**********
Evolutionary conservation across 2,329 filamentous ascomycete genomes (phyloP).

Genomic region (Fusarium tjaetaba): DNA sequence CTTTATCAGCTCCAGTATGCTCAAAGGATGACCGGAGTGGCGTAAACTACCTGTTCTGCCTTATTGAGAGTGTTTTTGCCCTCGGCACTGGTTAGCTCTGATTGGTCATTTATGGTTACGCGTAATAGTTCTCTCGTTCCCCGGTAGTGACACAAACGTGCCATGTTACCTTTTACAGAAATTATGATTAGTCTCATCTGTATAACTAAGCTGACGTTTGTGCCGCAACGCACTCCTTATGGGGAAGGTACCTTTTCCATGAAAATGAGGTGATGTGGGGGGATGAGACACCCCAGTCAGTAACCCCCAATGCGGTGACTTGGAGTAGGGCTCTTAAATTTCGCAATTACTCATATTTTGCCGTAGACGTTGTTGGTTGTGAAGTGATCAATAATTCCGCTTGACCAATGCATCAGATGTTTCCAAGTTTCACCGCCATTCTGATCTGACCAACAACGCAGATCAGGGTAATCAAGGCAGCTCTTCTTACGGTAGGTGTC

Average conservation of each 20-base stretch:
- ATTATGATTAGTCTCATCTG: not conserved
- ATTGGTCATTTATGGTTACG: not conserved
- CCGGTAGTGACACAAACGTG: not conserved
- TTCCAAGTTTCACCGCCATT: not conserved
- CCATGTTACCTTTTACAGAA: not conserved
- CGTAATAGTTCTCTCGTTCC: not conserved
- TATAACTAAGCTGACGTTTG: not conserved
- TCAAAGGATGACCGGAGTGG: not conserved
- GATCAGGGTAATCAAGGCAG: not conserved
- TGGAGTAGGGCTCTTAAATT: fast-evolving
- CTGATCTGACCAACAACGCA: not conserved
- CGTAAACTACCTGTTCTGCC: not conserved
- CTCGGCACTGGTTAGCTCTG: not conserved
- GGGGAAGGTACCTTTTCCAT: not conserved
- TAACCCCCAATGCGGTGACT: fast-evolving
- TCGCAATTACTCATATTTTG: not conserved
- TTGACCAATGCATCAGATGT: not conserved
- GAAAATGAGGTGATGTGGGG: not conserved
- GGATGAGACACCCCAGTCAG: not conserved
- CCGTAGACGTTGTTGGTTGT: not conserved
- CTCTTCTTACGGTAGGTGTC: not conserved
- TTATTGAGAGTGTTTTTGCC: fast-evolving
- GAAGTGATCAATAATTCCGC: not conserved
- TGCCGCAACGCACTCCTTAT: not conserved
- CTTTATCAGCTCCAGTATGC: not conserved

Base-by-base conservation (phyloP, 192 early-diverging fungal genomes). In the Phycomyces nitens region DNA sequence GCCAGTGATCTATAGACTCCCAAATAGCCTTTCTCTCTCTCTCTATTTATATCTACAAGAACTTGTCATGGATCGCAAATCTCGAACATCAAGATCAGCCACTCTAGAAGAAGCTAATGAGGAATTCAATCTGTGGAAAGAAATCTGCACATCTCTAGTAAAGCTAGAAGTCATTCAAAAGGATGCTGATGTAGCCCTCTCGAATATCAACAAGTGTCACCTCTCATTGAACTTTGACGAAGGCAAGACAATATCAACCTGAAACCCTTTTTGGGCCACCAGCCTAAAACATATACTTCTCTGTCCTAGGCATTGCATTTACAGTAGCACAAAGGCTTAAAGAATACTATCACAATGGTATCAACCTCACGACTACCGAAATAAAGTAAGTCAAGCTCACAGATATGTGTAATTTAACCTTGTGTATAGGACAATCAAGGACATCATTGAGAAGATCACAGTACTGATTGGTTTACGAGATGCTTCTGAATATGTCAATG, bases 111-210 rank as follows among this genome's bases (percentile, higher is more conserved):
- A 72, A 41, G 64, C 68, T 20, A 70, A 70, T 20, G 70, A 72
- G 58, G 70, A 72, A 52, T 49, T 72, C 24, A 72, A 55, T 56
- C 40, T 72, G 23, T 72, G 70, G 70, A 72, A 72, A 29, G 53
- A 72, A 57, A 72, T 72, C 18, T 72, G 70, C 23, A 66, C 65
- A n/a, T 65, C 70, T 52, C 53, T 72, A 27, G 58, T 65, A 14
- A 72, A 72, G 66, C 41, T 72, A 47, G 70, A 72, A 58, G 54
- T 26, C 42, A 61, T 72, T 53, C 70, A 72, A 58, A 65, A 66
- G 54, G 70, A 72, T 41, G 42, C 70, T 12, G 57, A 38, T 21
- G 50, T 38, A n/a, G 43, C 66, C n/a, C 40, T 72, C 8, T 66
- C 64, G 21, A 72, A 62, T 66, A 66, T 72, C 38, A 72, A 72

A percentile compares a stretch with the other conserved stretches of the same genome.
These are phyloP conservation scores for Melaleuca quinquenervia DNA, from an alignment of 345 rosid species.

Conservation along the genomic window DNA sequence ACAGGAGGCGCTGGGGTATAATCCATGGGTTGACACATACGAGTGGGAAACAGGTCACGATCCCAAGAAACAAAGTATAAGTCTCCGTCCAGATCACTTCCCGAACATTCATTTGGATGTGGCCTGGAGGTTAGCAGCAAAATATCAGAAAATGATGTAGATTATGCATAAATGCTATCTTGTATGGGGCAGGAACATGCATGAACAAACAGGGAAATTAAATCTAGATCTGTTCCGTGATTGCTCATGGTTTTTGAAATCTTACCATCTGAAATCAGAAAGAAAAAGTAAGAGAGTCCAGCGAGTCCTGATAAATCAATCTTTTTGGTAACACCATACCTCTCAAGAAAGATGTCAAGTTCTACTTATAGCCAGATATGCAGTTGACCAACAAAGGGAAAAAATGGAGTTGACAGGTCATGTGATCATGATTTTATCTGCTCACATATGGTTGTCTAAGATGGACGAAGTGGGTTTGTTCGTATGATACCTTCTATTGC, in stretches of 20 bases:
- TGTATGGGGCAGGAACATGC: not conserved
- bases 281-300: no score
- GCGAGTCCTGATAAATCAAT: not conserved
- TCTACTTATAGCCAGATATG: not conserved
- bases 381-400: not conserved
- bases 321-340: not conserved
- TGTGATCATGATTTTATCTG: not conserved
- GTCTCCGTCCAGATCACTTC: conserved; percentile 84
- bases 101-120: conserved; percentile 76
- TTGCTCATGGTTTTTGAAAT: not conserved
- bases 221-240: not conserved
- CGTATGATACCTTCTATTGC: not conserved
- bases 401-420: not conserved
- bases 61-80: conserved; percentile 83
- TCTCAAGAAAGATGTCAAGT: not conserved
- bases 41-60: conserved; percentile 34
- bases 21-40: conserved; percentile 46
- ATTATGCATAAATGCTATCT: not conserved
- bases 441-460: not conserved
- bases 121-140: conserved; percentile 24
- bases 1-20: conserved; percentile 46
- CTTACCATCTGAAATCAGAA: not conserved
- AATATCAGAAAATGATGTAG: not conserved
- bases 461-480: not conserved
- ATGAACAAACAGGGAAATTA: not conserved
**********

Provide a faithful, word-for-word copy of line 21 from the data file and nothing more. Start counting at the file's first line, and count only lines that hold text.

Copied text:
- GAAAATGAGGTGATGTGGGG: not conserved